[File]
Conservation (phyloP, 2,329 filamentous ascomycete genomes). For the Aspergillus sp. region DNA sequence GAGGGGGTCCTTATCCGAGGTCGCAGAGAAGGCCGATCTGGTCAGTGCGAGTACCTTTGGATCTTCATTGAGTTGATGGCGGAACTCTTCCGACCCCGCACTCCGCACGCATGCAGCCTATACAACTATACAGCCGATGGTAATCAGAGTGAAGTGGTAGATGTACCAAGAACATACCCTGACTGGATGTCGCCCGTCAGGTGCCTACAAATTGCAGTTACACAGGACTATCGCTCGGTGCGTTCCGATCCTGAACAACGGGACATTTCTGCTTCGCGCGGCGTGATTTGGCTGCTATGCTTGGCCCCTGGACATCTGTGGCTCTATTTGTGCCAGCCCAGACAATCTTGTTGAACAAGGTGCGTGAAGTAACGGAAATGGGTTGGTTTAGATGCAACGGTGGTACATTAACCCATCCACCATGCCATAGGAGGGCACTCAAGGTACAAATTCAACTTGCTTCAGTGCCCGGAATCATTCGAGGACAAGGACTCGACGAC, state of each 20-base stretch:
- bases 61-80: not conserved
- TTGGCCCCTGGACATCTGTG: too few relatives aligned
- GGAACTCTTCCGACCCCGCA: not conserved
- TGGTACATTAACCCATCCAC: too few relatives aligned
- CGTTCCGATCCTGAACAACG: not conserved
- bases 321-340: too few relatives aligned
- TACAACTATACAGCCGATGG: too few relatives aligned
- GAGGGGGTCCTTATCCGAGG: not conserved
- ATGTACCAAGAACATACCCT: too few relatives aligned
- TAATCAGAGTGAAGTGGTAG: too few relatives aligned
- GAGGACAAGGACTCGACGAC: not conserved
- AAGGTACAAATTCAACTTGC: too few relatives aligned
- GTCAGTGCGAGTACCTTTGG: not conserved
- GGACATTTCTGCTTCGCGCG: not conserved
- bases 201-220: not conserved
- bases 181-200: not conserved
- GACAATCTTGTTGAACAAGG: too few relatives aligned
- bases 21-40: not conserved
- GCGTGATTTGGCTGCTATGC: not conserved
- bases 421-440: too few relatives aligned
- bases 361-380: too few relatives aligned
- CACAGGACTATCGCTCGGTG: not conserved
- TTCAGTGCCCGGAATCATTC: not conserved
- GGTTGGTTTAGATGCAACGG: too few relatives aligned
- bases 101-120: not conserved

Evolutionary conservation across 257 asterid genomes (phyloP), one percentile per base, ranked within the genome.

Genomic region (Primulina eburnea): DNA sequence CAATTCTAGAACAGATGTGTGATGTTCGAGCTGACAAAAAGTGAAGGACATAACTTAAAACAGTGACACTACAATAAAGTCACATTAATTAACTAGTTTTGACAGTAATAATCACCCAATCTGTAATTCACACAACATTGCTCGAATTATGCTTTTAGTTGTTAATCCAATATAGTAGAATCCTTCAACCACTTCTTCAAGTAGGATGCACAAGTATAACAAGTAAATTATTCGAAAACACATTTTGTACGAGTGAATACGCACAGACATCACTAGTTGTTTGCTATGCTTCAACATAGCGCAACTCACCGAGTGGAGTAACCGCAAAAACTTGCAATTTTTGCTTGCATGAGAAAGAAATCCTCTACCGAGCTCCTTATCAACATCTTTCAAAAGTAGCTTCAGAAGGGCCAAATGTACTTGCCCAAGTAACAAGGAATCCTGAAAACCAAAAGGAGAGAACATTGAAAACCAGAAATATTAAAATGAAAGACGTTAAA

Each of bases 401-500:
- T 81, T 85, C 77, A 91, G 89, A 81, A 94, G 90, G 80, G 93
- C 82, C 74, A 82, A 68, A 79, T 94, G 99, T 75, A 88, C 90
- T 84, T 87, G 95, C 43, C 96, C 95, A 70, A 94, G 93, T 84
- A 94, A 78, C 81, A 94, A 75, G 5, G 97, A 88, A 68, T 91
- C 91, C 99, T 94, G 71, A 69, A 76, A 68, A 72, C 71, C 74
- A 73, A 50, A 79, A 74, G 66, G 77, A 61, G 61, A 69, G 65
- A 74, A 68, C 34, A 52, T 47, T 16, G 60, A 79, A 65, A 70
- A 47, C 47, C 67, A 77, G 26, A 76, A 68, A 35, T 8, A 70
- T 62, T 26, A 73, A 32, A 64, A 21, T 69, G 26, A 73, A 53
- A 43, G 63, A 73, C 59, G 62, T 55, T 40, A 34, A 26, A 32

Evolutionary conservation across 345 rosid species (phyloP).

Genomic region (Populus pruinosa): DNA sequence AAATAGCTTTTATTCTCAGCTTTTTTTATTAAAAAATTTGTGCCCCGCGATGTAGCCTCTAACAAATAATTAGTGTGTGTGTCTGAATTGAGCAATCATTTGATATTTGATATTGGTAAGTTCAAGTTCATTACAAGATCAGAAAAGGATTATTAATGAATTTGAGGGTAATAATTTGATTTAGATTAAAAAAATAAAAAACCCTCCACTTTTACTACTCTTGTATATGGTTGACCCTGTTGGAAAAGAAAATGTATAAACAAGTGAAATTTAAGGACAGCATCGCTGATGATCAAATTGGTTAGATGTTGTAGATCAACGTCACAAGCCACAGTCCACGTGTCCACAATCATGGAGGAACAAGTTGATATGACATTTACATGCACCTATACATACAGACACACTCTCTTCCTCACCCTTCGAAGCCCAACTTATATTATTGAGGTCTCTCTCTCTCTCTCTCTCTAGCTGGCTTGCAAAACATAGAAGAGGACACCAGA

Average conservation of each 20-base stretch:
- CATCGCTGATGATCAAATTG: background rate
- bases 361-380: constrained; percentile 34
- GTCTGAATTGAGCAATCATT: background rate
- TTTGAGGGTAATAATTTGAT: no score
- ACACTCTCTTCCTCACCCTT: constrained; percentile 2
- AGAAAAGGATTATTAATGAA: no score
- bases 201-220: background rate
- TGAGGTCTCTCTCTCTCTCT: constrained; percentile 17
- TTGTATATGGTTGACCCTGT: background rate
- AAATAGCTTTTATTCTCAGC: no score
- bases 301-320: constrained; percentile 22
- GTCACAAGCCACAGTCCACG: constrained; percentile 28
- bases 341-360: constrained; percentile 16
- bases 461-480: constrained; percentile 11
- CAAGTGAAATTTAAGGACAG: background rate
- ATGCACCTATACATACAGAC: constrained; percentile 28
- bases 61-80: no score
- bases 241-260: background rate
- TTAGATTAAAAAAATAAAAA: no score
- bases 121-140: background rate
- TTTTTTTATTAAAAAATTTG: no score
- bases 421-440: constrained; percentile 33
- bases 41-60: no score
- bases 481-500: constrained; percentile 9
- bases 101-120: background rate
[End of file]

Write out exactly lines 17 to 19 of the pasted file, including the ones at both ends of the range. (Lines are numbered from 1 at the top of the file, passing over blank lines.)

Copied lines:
- bases 181-200: not conserved
- GACAATCTTGTTGAACAAGG: too few relatives aligned
- bases 21-40: not conserved